Q) ONSITE FITNESS: With often limited resources available to Pilates, and mind/body programming in general, how do Board of Directors and Facility Directors rationalize and justify the expense of starting a program?

A) STOTT PILATES: We know that not all facilities are created equal, but we also know that obstacles like limited resources, space or budget shouldn’t prevent non-profit facilities from participating in mind-body fitness programs. Bringing Pilates into a facility can actually create more non-dues revenue, enrich group class programming, inspire members, and maximize spaces like a squash court during off hours.

A) EFI SPORTS MEDICINE: The best way to rationalize a Pilates program is to provide a great and diverse program that draws and retains members, encourages utilization and ensures member success. With reformer based Pilates especially, instructors are in high demand due to relatively limited supply. Our incline resistance training equipment used for reformer based Pilates, provides non-profits other opportunities for strength and endurance training in private, semi-private and small groups as well as training for special populations from kids to the active aging, and from beginners to elite athletes—not only Pilates. Many YMCAs who don’t normally charge extra for programming, have begun successfully to charge for our equipment based GRAVITY® program because of its high demand in the facilities and the member acceptance of the programs, and this helps with selling the ROI of the program to the Board of Directors.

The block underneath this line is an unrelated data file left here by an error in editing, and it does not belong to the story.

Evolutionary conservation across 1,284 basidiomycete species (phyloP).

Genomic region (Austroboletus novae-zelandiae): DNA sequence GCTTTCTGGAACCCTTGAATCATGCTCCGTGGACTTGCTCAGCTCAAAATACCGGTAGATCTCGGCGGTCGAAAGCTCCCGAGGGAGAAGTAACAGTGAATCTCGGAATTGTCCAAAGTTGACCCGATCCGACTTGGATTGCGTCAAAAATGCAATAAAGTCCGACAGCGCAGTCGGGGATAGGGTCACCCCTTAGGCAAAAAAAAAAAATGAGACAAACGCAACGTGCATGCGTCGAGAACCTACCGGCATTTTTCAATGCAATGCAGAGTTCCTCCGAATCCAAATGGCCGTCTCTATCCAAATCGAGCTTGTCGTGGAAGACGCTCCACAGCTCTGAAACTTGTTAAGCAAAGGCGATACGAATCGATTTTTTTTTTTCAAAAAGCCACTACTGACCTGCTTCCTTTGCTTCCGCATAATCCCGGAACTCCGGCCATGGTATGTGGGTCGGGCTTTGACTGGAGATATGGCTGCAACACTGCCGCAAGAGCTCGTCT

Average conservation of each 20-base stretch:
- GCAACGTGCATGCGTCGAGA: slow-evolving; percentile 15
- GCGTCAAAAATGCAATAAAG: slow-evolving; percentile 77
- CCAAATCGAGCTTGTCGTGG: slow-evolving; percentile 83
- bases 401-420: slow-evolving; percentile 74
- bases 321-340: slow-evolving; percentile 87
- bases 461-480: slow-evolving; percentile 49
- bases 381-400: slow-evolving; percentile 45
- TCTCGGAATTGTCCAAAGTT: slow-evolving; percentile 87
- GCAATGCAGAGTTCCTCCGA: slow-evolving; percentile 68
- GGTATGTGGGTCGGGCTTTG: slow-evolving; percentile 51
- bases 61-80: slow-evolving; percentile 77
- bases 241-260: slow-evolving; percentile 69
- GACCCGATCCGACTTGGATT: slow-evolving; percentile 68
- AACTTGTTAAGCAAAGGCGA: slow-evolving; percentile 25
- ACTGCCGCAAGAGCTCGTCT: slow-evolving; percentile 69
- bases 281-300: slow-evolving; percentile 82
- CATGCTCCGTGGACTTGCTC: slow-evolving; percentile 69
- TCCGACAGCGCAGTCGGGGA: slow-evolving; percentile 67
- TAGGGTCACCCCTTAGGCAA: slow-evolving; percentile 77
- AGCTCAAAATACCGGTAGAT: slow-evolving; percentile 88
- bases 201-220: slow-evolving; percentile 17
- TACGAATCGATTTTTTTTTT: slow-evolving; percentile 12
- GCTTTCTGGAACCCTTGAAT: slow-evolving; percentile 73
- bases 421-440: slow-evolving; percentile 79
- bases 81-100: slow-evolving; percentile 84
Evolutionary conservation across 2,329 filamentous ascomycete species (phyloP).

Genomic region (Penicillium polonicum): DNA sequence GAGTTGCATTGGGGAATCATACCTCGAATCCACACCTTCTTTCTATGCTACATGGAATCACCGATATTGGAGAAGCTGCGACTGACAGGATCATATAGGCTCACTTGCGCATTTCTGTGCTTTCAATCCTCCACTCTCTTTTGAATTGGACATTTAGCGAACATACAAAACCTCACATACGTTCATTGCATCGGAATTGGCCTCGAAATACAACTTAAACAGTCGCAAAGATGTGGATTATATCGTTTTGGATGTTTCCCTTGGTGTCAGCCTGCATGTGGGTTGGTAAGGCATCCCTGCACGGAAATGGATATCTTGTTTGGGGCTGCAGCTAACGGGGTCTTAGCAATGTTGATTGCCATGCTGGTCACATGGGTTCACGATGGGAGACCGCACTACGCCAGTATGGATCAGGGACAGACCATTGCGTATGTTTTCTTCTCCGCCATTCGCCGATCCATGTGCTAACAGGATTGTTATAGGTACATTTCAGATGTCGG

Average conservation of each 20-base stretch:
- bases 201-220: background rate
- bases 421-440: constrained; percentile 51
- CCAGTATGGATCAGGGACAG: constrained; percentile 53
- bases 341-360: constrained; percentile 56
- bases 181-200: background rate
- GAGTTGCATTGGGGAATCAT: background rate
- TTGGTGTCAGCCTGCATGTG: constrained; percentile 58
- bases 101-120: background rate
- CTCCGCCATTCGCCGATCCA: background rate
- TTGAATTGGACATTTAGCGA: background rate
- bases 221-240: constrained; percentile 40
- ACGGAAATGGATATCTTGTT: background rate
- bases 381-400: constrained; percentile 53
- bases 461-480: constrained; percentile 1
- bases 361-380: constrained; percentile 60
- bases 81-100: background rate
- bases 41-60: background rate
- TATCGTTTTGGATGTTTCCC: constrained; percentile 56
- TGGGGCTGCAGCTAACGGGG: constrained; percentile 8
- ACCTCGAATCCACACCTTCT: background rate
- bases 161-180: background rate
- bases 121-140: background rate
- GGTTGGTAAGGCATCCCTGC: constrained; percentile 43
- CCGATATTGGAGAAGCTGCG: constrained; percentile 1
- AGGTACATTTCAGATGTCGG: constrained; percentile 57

Q) OSF: There are so many out there who teach “Pilates” yet many are not certified to do so. How do facilities find quality and qualified instructors?

A) BALANCED BODY: The issues with finding a qualified instructor have evolved a bit in the last year as many companies have started offering equipment and training packages designed specifically for commercial fitness facilities, JCCs and YMCAs. These packages can provide both the equipment and training for internal staff that a facility would need to get started quickly with a low cost per head. I guess the bottom line is that to find instructors all these people have to do is call the Pilates equipment manufacturers, as most have training and certification programs available.

A) STOTT PILATES: The people that make up your Pilates team are the key to the success of the program. However, because of the growing popularity of Pilates, good instructors are in demand and harder to find. You can resolve this problem by doing a few things.